Summary and Contributions: The authors present MOPO, a model-based method which uses an ensemble of models to provide an uncertainty estimate over the next-state distribution. This scheme balances between return maximization and avoidance of regions lacking data. They obtain sota performance across most domains with feature-based states.
Strengths: - Theoretical analysis of the penalized policy, showing that it is better than ignoring the penality and exploiting the models errors. - Multiple experiments against multiple baselines and domains.
Weaknesses: The main weakness in my opinion is that this work is fairly limited in terms of applicability. In order to provide an uncertainty estimate they need to provide an analytical representation of the next-state distribution. In this work they assume it is Gaussian. In certain settings this may be correct, but in the general case, and especially when external disturbances exist, this assumption may no longer hold. This limits the types of models that can be used. For instance, the ability to predict a distribution over the next-states may prove difficult when the feature representation isn't provided, but rather one must learn directly from raw-inputs (e.g., images).
Correctness: The claims seem correct and the empirical methodology looks ok.
Relation to Prior Work: Yes
Additional Feedback: As stated above, the main issue in my opinion is in the ability to extend this work to more general settings. I know that the research community likes to focus on mujoco-like tasks, however, their simplicity isn't always a good sign. I think the addition of the theoretical analysis is nice. However, it would surprise me if previous works haven't suggest similar methods. The idea of avoiding regions with high uncertainty seems complementary to previous works in RL, in the online setting, where the agent is pushed towards collecting data in these areas. --- POST REBUTTAL --- I would like to thank the authors for the additional experiments. Not trivial given the timeframe. I think this paper is in the right direction, but is currently weak in the sense that there is a large gap between theory and practice. In addition, as I argued in the original review - this method currently works well only since it is EASY to quantify the disagreement between models in physical domains (e.g., the L2 distance is a good approximation of the underlying metric). When the model is tasked to predict the next IMAGE it isn't clear what is the proper way to quantify disagreement and especially when considering stochasticity.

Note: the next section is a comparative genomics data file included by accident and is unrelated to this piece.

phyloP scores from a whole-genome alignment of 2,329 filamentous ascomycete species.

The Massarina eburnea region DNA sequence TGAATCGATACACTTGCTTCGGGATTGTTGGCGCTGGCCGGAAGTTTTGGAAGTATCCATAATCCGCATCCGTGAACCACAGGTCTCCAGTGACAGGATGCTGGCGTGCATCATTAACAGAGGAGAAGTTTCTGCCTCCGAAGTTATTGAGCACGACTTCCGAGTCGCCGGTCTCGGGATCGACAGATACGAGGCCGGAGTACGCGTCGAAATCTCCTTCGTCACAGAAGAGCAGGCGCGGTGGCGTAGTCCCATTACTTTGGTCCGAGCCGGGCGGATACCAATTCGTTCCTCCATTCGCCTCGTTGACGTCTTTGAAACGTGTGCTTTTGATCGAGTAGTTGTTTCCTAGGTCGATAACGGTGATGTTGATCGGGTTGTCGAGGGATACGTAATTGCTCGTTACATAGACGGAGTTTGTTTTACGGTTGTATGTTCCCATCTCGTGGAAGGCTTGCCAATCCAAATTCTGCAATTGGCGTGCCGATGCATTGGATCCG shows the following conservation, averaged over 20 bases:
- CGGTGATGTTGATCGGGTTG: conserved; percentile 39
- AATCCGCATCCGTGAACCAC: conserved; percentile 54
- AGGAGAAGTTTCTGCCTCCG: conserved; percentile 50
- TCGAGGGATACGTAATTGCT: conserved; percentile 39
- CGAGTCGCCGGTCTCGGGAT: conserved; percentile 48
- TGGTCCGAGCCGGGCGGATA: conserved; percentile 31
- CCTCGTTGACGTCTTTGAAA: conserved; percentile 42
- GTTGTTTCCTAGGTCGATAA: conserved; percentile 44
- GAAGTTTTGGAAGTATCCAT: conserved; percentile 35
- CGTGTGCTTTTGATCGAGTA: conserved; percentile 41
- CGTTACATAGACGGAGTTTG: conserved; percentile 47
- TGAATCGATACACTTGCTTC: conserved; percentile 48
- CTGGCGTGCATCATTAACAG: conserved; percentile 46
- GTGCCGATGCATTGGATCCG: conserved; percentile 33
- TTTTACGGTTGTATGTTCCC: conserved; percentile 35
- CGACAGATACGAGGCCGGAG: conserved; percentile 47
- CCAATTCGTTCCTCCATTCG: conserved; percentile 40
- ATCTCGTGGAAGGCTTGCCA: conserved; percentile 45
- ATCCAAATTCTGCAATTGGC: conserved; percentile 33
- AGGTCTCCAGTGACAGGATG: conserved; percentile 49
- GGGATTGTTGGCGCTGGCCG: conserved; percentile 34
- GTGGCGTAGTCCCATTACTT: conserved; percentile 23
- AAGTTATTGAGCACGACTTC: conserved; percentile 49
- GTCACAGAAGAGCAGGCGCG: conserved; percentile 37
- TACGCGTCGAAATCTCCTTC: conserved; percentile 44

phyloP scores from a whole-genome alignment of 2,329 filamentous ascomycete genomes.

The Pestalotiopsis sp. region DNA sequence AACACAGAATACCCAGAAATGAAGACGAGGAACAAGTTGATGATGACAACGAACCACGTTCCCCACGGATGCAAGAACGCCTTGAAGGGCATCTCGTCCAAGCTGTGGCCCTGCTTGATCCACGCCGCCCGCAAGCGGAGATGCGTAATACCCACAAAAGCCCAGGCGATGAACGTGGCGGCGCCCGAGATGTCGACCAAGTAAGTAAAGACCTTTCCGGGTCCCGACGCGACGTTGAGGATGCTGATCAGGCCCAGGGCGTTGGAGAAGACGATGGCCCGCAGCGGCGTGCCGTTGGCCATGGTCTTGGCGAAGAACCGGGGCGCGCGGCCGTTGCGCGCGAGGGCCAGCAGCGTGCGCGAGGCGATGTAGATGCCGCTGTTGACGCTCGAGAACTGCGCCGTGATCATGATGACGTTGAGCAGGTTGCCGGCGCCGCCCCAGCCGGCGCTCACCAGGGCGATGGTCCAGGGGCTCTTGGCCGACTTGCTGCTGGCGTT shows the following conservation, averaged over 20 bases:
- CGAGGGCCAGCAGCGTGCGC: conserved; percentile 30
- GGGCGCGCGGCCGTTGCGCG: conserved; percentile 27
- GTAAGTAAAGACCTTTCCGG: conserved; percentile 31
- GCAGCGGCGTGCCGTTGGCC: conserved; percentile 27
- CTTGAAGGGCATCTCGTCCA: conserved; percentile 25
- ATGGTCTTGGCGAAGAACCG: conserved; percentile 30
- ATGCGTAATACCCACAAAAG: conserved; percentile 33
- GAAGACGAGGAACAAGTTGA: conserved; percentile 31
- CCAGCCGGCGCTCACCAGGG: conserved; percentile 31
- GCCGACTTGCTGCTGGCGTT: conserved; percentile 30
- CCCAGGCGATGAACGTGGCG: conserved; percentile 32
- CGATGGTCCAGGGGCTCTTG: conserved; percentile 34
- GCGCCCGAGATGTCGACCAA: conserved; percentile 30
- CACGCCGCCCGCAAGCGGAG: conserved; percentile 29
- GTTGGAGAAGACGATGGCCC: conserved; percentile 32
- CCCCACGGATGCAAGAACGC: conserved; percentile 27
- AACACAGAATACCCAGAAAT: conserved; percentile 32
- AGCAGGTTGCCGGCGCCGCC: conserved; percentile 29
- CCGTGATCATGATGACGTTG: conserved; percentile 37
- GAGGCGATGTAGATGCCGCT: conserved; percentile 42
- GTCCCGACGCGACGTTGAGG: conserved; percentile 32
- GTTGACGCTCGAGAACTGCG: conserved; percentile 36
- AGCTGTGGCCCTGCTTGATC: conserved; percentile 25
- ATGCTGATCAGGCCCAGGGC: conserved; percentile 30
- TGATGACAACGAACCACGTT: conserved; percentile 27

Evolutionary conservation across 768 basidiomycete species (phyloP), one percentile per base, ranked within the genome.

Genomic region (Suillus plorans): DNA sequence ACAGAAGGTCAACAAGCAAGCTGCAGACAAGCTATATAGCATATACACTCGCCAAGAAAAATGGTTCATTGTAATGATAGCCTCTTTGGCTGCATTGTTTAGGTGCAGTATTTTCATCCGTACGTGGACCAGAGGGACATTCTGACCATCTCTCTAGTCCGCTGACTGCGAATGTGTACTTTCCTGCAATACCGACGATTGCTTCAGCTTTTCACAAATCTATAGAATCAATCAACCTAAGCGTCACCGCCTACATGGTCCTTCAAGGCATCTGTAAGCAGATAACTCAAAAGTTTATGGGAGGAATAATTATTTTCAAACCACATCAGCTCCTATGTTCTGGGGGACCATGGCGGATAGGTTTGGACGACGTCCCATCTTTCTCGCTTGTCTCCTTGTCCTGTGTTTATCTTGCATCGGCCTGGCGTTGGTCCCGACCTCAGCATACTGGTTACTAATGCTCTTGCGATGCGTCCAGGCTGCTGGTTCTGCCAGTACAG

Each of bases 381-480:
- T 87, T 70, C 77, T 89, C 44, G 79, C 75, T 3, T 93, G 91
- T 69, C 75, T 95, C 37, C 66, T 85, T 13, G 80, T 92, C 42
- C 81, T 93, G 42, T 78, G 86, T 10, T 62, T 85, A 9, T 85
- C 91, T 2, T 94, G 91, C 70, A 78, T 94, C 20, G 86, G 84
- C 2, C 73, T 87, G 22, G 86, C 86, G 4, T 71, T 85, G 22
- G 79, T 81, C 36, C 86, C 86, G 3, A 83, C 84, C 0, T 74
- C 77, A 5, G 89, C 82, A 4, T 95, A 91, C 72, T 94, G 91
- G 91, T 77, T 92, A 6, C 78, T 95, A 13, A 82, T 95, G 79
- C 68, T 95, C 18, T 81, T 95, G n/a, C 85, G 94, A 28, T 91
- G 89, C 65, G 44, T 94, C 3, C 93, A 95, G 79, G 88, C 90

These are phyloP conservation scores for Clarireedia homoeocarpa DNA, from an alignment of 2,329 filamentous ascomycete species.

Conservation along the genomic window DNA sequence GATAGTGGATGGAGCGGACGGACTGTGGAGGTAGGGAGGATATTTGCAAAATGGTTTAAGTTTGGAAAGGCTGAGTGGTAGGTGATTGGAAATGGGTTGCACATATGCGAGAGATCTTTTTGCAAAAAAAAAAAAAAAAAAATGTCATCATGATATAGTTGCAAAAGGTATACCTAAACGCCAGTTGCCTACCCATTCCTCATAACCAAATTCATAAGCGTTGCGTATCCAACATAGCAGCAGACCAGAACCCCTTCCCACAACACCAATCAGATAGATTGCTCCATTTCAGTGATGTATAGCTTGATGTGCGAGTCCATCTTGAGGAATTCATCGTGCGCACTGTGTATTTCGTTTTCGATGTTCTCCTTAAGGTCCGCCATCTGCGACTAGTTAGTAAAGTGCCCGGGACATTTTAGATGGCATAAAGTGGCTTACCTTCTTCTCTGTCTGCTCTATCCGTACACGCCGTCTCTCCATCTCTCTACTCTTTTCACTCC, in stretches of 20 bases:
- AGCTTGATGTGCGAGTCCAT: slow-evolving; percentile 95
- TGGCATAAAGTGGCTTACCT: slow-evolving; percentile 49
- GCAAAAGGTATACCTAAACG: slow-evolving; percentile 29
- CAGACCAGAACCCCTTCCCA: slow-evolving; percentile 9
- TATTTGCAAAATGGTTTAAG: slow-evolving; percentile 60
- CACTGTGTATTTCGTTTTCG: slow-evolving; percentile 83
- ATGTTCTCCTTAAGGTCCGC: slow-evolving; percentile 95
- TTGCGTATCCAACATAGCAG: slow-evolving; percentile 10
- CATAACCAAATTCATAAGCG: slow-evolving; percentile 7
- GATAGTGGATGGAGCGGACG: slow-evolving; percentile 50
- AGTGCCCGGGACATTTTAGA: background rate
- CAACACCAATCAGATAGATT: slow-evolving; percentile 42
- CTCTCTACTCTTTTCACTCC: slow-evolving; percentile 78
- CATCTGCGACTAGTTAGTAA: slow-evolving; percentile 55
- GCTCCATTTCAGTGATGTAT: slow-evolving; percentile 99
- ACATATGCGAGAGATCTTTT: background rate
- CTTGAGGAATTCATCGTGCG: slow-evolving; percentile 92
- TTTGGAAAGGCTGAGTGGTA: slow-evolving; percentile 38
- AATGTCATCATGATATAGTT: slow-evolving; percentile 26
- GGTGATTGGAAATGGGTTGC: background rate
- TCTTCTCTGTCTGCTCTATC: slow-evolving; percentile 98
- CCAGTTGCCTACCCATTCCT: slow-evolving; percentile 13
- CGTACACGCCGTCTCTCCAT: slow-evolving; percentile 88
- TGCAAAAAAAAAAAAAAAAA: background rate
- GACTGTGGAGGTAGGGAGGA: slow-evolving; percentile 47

Summary and Contributions: The paper presents a model-based offline reinforcement learning algorithm that builds on MBPO. It constructs a lower bound on the return in the true MDP based on a general integral probability metric between the transition probabilities of the true and learned MDP. Motivated by this result, the paper proposes a practical method to optimize a uncertainty-penalized MDP.
Strengths: The paper tackles offline reinforcement learning, a problem that is relevant to the NeurIPS community. It provides a theoretically sound motivation for how model errors can affect the estimated reward function and proposes a novel solution to the problem. Moreover, it evaluates the problem on an interesting out-of-distribution task that likely pushes on the limits of what model-generalization can achieve.
Weaknesses: As is common with theorems in the style of L 4.3, the bound is very loose in general. In particular Lambda >> r_max in (3). This is largely owed to the generality of assumption 4.1, which includes a maximum over all possible value functions. A more fine-grained analysis that incorporates the effect that model errors have on the difference in value function would likely lead to more interesting results. The practical algorithm is fairly disconnected from the theoretical motivation. In particular, epistemic uncertainty is arguably the most important factor here, since that is what quantifies whether we have seen sufficient data. In contrast, the aleatoric uncertainty that the practical implementation in Sec. 4.3 considers is something that is averaged over in our performance metric and thus of lesser concern. More importantly, for the deterministic Mujoco environments that the paper evaluates, the aleatoric uncertainty Sigma_psi^I should generally be zero (though likely will not be for the learned model). That MOPO still has higher performance over MBPO likely hints at that either something other than the theoretical motivation is helping performance or that the benchmarks are not interesting to evaluate offline RL properly. In the appendix there are some evaluations on using the true penalty and an ensemble disagreement, but little information is provided on what these are precisely.
Correctness: The theoretical claims are correct.
Clarity: The paper is well-written and easy to follow. The only caveat to this is that, at several points in the introduction and related work, the paper throws up to 7 references at once at the reader. This is poor style and should be avoided.
Relation to Prior Work: The relation to prior work is discussed.